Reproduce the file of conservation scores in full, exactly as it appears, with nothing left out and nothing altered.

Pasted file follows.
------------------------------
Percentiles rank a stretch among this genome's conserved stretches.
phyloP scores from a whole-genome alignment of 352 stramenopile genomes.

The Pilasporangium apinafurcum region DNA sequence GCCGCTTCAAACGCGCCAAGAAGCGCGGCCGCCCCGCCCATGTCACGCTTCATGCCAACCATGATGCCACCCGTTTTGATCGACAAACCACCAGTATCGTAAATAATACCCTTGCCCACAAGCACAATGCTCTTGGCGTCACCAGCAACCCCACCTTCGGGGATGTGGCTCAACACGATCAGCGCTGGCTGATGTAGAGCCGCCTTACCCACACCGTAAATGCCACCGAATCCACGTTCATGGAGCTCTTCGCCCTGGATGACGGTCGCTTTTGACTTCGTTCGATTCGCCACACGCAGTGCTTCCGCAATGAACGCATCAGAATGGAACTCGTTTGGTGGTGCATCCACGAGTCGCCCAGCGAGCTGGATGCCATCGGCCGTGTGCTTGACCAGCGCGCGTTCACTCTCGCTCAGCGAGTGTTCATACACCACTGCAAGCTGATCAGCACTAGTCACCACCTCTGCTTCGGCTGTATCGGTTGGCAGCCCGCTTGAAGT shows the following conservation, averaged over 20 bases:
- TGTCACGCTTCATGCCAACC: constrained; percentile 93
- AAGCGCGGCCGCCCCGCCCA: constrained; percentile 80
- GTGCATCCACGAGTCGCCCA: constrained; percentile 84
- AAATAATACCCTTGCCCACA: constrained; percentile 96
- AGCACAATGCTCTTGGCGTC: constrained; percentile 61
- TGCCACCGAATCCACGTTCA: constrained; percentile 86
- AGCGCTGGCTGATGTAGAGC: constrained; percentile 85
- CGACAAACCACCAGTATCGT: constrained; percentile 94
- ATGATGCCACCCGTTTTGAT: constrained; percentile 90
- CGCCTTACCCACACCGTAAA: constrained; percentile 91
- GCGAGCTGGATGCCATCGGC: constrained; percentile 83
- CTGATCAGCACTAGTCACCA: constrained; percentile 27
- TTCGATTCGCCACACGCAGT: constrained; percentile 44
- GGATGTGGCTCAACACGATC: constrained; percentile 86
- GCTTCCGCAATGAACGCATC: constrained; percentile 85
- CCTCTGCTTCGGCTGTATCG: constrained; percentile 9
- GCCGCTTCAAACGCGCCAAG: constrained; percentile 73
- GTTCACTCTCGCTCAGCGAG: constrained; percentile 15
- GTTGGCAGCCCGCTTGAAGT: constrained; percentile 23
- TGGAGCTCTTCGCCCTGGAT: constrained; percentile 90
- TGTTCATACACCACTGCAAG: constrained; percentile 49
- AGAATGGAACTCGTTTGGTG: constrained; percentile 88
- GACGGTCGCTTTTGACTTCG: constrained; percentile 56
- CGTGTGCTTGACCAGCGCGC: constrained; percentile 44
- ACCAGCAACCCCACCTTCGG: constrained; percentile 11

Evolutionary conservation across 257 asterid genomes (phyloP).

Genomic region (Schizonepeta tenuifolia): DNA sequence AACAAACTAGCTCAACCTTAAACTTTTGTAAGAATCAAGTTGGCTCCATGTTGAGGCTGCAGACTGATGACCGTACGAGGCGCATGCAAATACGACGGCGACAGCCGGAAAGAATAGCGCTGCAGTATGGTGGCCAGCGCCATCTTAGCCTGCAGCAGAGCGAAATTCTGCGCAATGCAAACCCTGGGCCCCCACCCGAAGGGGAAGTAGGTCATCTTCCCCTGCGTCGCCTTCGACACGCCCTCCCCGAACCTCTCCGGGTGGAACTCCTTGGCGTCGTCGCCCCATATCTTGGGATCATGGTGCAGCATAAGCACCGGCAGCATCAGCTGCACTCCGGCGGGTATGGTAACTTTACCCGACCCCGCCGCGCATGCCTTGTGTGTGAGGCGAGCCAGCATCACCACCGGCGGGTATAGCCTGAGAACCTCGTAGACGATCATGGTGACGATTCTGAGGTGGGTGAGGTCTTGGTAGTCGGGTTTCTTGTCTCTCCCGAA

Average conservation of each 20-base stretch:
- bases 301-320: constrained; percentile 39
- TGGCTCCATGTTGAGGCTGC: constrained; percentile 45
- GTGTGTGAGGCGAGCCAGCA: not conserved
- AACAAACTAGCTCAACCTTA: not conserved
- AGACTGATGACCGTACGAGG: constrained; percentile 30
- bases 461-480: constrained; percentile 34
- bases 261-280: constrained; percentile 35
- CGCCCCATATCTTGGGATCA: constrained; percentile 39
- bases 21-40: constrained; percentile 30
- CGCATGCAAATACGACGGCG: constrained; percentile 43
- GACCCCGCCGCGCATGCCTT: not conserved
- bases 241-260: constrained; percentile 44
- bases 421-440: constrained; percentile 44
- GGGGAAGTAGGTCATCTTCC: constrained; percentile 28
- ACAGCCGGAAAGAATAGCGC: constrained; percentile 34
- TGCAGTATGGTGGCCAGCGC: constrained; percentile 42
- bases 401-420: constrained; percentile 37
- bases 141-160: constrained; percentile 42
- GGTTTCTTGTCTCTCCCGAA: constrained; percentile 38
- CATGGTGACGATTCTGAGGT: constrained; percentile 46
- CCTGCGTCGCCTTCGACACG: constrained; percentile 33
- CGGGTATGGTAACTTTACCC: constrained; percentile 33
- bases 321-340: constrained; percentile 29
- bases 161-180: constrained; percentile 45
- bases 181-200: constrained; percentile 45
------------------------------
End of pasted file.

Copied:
Percentiles rank a stretch among this genome's conserved stretches.
phyloP scores from a whole-genome alignment of 352 stramenopile genomes.

The Pilasporangium apinafurcum region DNA sequence GCCGCTTCAAACGCGCCAAGAAGCGCGGCCGCCCCGCCCATGTCACGCTTCATGCCAACCATGATGCCACCCGTTTTGATCGACAAACCACCAGTATCGTAAATAATACCCTTGCCCACAAGCACAATGCTCTTGGCGTCACCAGCAACCCCACCTTCGGGGATGTGGCTCAACACGATCAGCGCTGGCTGATGTAGAGCCGCCTTACCCACACCGTAAATGCCACCGAATCCACGTTCATGGAGCTCTTCGCCCTGGATGACGGTCGCTTTTGACTTCGTTCGATTCGCCACACGCAGTGCTTCCGCAATGAACGCATCAGAATGGAACTCGTTTGGTGGTGCATCCACGAGTCGCCCAGCGAGCTGGATGCCATCGGCCGTGTGCTTGACCAGCGCGCGTTCACTCTCGCTCAGCGAGTGTTCATACACCACTGCAAGCTGATCAGCACTAGTCACCACCTCTGCTTCGGCTGTATCGGTTGGCAGCCCGCTTGAAGT shows the following conservation, averaged over 20 bases:
- TGTCACGCTTCATGCCAACC: constrained; percentile 93
- AAGCGCGGCCGCCCCGCCCA: constrained; percentile 80
- GTGCATCCACGAGTCGCCCA: constrained; percentile 84
- AAATAATACCCTTGCCCACA: constrained; percentile 96
- AGCACAATGCTCTTGGCGTC: constrained; percentile 61
- TGCCACCGAATCCACGTTCA: constrained; percentile 86
- AGCGCTGGCTGATGTAGAGC: constrained; percentile 85
- CGACAAACCACCAGTATCGT: constrained; percentile 94
- ATGATGCCACCCGTTTTGAT: constrained; percentile 90
- CGCCTTACCCACACCGTAAA: constrained; percentile 91
- GCGAGCTGGATGCCATCGGC: constrained; percentile 83
- CTGATCAGCACTAGTCACCA: constrained; percentile 27
- TTCGATTCGCCACACGCAGT: constrained; percentile 44
- GGATGTGGCTCAACACGATC: constrained; percentile 86
- GCTTCCGCAATGAACGCATC: constrained; percentile 85
- CCTCTGCTTCGGCTGTATCG: constrained; percentile 9
- GCCGCTTCAAACGCGCCAAG: constrained; percentile 73
- GTTCACTCTCGCTCAGCGAG: constrained; percentile 15
- GTTGGCAGCCCGCTTGAAGT: constrained; percentile 23
- TGGAGCTCTTCGCCCTGGAT: constrained; percentile 90
- TGTTCATACACCACTGCAAG: constrained; percentile 49
- AGAATGGAACTCGTTTGGTG: constrained; percentile 88
- GACGGTCGCTTTTGACTTCG: constrained; percentile 56
- CGTGTGCTTGACCAGCGCGC: constrained; percentile 44
- ACCAGCAACCCCACCTTCGG: constrained; percentile 11

Evolutionary conservation across 257 asterid genomes (phyloP).

Genomic region (Schizonepeta tenuifolia): DNA sequence AACAAACTAGCTCAACCTTAAACTTTTGTAAGAATCAAGTTGGCTCCATGTTGAGGCTGCAGACTGATGACCGTACGAGGCGCATGCAAATACGACGGCGACAGCCGGAAAGAATAGCGCTGCAGTATGGTGGCCAGCGCCATCTTAGCCTGCAGCAGAGCGAAATTCTGCGCAATGCAAACCCTGGGCCCCCACCCGAAGGGGAAGTAGGTCATCTTCCCCTGCGTCGCCTTCGACACGCCCTCCCCGAACCTCTCCGGGTGGAACTCCTTGGCGTCGTCGCCCCATATCTTGGGATCATGGTGCAGCATAAGCACCGGCAGCATCAGCTGCACTCCGGCGGGTATGGTAACTTTACCCGACCCCGCCGCGCATGCCTTGTGTGTGAGGCGAGCCAGCATCACCACCGGCGGGTATAGCCTGAGAACCTCGTAGACGATCATGGTGACGATTCTGAGGTGGGTGAGGTCTTGGTAGTCGGGTTTCTTGTCTCTCCCGAA

Average conservation of each 20-base stretch:
- bases 301-320: constrained; percentile 39
- TGGCTCCATGTTGAGGCTGC: constrained; percentile 45
- GTGTGTGAGGCGAGCCAGCA: not conserved
- AACAAACTAGCTCAACCTTA: not conserved
- AGACTGATGACCGTACGAGG: constrained; percentile 30
- bases 461-480: constrained; percentile 34
- bases 261-280: constrained; percentile 35
- CGCCCCATATCTTGGGATCA: constrained; percentile 39
- bases 21-40: constrained; percentile 30
- CGCATGCAAATACGACGGCG: constrained; percentile 43
- GACCCCGCCGCGCATGCCTT: not conserved
- bases 241-260: constrained; percentile 44
- bases 421-440: constrained; percentile 44
- GGGGAAGTAGGTCATCTTCC: constrained; percentile 28
- ACAGCCGGAAAGAATAGCGC: constrained; percentile 34
- TGCAGTATGGTGGCCAGCGC: constrained; percentile 42
- bases 401-420: constrained; percentile 37
- bases 141-160: constrained; percentile 42
- GGTTTCTTGTCTCTCCCGAA: constrained; percentile 38
- CATGGTGACGATTCTGAGGT: constrained; percentile 46
- CCTGCGTCGCCTTCGACACG: constrained; percentile 33
- CGGGTATGGTAACTTTACCC: constrained; percentile 33
- bases 321-340: constrained; percentile 29
- bases 161-180: constrained; percentile 45
- bases 181-200: constrained; percentile 45